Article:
Wednesday, 8 February 2017

ALL ABOUT MIA BLOG TOUR | 5 Minutes With... Lisa Williamson!

Hello readers, and happy Wednesday! Today I am very excited to be on blog tour, to celebrate the publication of the wonderful new YA release All About Mia by Lisa Williamson! I absolutely adored this book and I know it will definitely be one of my favourites of 2017. Check out my 5* review here!

Today I am welcoming the lovely Lisa to my blog, for an interview all about Mia (haha, see what I did there?!), her writing process and what advice she would give to aspiring writers.

Hi Lisa, and thanks for appearing on Delightful Book Reviews! So, what is the inspiration being AAM?

Upon completing TAOBN, I found it really difficult to decide what to write my second novel about. With TAOBN, I never wavered from the characters or subject matter, but this time round I was experiencing major commitment issues. I started about four different projects, often writing upwards of 20,000 words but every time I lost confidence, and resolved to start again, hoping my next idea would be 'the one'. The one thing all these abandoned projects had in common was a secondary character called Mia. She was brash, unapologetic and devoid of sentimentality. I loved her and so did my editor. In fact she was the one who gently suggested Mia deserved to be at the centre of a story of her own. I was in Brent Cross shopping centre when I thought about maybe writing a story from the perspective of an overshadowed middle child. My immediate instinct was the make this character very quiet and perhaps a little dowdy. Then Mia popped back in to my head and I decided to make her the middle child instead. The moment I sandwiched her between two high achieving sisters, her bad behaviour started to make sense to me.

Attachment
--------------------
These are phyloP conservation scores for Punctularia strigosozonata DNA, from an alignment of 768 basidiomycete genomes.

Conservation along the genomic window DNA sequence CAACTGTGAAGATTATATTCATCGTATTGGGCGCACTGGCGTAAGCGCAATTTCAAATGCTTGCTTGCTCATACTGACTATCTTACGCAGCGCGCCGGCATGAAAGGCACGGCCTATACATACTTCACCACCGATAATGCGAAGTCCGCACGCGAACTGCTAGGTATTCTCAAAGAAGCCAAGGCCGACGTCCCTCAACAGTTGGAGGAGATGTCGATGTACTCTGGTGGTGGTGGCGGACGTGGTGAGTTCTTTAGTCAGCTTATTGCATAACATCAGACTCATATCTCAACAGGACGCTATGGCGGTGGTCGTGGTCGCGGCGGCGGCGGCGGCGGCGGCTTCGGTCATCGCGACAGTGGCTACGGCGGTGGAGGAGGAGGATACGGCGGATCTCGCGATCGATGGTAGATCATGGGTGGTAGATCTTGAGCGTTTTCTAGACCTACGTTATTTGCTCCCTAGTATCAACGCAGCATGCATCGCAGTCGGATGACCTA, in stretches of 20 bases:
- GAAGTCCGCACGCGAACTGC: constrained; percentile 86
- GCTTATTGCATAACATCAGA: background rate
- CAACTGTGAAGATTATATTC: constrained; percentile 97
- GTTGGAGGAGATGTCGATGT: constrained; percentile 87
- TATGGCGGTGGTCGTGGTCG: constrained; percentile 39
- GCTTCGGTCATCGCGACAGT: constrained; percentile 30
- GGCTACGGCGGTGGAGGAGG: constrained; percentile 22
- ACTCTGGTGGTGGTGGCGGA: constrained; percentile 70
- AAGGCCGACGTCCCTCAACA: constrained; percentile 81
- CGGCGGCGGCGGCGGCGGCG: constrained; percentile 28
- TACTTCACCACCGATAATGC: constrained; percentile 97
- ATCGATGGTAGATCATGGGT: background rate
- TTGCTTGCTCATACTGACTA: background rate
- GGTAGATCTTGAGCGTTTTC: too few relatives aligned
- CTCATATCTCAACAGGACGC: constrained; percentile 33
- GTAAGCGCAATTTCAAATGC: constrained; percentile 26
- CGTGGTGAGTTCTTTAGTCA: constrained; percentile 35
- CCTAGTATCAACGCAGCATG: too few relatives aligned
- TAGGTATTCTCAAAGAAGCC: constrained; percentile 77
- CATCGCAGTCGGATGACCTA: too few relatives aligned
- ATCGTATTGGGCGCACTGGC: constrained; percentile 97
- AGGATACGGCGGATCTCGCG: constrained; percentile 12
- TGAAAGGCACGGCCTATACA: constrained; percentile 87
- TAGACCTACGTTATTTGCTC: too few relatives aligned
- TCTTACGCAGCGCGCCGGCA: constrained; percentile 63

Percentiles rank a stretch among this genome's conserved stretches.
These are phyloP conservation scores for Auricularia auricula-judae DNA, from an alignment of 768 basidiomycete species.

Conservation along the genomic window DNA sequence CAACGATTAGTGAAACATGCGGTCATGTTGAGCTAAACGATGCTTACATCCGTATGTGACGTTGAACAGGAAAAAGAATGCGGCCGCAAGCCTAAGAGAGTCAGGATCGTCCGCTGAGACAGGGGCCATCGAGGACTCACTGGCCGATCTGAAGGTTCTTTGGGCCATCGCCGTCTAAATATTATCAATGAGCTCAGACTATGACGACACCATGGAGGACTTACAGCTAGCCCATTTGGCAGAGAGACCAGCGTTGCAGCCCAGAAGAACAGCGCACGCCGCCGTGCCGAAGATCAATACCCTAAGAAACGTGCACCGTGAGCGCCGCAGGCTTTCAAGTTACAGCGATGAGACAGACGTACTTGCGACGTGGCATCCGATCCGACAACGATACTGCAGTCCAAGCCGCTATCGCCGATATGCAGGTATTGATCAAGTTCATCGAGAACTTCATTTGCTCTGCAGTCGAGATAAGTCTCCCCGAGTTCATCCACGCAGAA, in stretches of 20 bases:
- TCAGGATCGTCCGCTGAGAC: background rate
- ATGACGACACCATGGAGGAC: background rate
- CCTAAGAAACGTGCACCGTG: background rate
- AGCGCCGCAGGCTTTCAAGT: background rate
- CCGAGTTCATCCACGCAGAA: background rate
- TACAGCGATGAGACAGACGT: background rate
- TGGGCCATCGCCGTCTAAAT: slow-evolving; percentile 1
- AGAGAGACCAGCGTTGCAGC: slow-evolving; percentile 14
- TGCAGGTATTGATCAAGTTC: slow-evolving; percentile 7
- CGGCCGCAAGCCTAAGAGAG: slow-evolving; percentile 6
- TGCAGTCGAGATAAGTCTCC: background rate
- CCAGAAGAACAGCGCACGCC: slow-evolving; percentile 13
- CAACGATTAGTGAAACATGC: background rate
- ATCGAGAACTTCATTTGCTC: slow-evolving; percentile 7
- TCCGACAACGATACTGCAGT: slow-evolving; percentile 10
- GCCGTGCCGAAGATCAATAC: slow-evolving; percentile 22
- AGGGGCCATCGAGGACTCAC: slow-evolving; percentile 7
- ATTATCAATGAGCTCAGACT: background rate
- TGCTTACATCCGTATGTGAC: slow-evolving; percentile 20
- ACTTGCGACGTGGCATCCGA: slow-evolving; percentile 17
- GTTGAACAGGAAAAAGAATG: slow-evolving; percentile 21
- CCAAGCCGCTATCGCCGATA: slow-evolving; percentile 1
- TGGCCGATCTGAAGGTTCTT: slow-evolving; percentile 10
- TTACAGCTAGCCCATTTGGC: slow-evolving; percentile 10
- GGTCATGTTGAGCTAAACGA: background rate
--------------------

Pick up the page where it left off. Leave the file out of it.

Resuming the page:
Tell us a bit more about the main character, Mia. Do you have anything in common with her?

Mia is sixteen years old. She is loud, daring and unafraid to speak her mind. She's outwardly very sexually confident and the natural leader amongst the friends. At home, it's a slightly different story. Her older sister, Grace, who’s nineteen, is incredibly academic, and her younger sister, Audrey, thirteen, is a champion swimmer. Mia doesn't feel she has any measurable skills or talent. In conjunction with her propensity for trouble, she feels like she's a constant disappointment to her parents.  

I have very little in common with Mia, especially when I think back to how I was at sixteen. I've always been quite cautious and tend to think before I act, whereas Mia blusters straight in and worries about the consequences later. I was also very shy and a bit of a worrier. I often felt like I wasn't quite fully formed yet and was resigned to having to wait until I was a bit older to truly feel comfortable in my own skin. Having said that, although Mia comes across as very confident, I think her bravado masks quite a bit of insecurity, so perhaps there are some similarities between us. I would never have worked that out at the time though. In fact I'd have probably been scared stiff of Mia! 

What made you want to write about siblings, in particular, sister relationships?

We're all inevitably influenced by our siblings (or lack of). For many of us, they're our first playmates, our first true friends. I've always been fascinated by birth order and the dynamics between siblings. As a kid, I was fascinated with the Walton sextuplets and would love watching the annual documentary programmes offering an insight into their lives. With just one older sister, I was always longed for more siblings and so idea of having five sisters to play and interact with looked like a dream come true. In comparison, being one of two seemed really quite lonely. Although I get on with my sister and love her very much, we've never been particularly close (growing up she alternated between bossing me about and ignoring me) and I've often wondered why this is and where is stems from. I love the brutal honestly that often comes hand-in-hand with sibling relationships. The expectation that their love is everlasting and unconditional often results in some spectacularly awful behaviour, which in turn is really, really good fun to write about.